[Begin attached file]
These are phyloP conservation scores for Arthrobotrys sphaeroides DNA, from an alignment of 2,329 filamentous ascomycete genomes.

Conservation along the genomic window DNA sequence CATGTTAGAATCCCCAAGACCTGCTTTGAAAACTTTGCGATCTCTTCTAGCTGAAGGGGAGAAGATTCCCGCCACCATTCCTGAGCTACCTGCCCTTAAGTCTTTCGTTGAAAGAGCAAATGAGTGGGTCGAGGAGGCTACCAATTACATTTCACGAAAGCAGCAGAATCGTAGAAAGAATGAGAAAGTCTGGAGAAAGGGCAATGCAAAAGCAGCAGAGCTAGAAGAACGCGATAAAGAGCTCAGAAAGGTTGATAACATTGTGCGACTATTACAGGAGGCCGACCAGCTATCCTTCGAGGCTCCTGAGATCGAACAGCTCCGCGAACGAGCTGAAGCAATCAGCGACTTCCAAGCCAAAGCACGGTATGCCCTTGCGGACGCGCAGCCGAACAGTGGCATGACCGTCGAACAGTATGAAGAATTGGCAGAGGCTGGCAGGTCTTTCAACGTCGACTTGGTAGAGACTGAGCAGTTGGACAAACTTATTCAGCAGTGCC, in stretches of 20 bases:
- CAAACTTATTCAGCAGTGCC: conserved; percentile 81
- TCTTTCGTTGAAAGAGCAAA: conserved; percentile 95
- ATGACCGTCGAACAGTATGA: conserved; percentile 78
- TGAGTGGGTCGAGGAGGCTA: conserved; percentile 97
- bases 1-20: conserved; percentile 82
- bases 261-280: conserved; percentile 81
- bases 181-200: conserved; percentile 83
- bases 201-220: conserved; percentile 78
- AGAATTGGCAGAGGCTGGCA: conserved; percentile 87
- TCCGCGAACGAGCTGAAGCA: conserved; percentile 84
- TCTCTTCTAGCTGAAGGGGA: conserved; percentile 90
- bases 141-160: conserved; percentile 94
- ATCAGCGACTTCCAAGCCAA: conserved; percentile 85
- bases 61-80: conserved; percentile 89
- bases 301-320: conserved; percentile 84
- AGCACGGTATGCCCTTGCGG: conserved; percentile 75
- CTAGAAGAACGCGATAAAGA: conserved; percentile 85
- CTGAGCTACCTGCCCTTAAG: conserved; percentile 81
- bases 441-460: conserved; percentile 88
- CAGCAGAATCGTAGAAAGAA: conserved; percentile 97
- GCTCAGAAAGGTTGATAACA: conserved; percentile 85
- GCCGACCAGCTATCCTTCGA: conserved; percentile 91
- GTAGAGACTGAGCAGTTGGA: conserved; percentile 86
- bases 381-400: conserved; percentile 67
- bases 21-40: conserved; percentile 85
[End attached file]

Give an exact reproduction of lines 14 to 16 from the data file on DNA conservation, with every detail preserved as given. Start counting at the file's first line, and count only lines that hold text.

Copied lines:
- bases 141-160: conserved; percentile 94
- ATCAGCGACTTCCAAGCCAA: conserved; percentile 85
- bases 61-80: conserved; percentile 89